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, 42 (5), 959-68; discussion 968-70

A Proposed Comprehensive Grading System to Predict Outcome for Surgical Management of Intracranial Aneurysms


A Proposed Comprehensive Grading System to Predict Outcome for Surgical Management of Intracranial Aneurysms

C S Ogilvy et al. Neurosurgery.


Objective: By conducting a review of clinical outcomes for patients with aneurysms treated using current microneurosurgical techniques and intensive care unit management, we determined that grading systems based only on the clinical condition of the patient failed to produce a significant stratification of outcome between individual grades of patients. We hypothesized that outcome prediction for patients surgically treated for intracranial aneurysms could be improved by including factors other than clinical condition that were also strongly associated with outcome.

Methods: To identify potential factors for inclusion in a risk prediction tool, we conducted a multivariate logistic regression analysis of patient- and lesion-specific factors suspected to be associated with outcome in a series of 434 aneurysm operations. Factors that were strongly associated with outcome were used to develop a comprehensive grading system. In the system, 1 point is assigned for Hunt and Hess Grade IV or V, Fisher Scale score of 3 or 4, aneurysm size greater than 10 mm, patient age older than 50 years, and if the lesion is a giant (> or =25 mm) posterior circulation lesion. By adding the total points, a 5-point grading system (Grades 0-5) is obtained.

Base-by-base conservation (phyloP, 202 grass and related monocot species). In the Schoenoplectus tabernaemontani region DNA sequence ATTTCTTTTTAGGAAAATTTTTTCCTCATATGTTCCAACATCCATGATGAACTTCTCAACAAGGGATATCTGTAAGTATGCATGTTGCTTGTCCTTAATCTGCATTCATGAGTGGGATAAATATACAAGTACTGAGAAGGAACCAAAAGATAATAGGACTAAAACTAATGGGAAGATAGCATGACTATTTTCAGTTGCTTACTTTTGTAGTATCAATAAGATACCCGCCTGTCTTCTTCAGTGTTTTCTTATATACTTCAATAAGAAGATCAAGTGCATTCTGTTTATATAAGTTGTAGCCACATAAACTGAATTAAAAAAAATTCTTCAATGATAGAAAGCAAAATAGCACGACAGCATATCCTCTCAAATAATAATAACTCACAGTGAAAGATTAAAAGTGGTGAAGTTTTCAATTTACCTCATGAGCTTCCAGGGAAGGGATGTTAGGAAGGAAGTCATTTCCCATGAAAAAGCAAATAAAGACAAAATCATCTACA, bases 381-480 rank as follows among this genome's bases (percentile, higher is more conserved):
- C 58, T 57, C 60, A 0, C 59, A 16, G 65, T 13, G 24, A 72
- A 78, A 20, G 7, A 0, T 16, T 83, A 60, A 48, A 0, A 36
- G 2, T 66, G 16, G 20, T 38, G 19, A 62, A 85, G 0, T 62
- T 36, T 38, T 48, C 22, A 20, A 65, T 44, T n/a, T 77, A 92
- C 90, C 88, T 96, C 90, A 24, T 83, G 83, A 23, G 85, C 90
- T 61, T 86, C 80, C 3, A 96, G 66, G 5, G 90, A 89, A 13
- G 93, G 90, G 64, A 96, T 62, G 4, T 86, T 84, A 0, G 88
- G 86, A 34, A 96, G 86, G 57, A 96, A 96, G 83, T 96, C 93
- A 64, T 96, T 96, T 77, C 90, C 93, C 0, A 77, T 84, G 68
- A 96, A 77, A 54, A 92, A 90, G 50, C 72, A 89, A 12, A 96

Results: Age of patient, size of aneurysm, severity of subarachnoid hemorrhage (Fisher Scale evaluation of density of blood present as revealed by computed tomography), and clinical condition (Hunt and Hess grade) were each independently and strongly (relative risk, >4) associated with long-term outcome. In addition, there was a trend for increased risk with larger (>25 mm) posterior circulation lesions. When applied to the study population, individual grades on the new grading scale correlated well with actual outcome. In a prospective assessment of the system as applied to an additional 72 operations with at least 1 year of follow-up, the correlation of individual grades and outcome was strong and validated the retrospective findings.

Conclusion: This new grading system is easy to apply, separates patients into groups with markedly different outcomes, and is comprehensive, allowing for more accurate prediction of surgical outcome for both unruptured and ruptured cerebral aneurysms.

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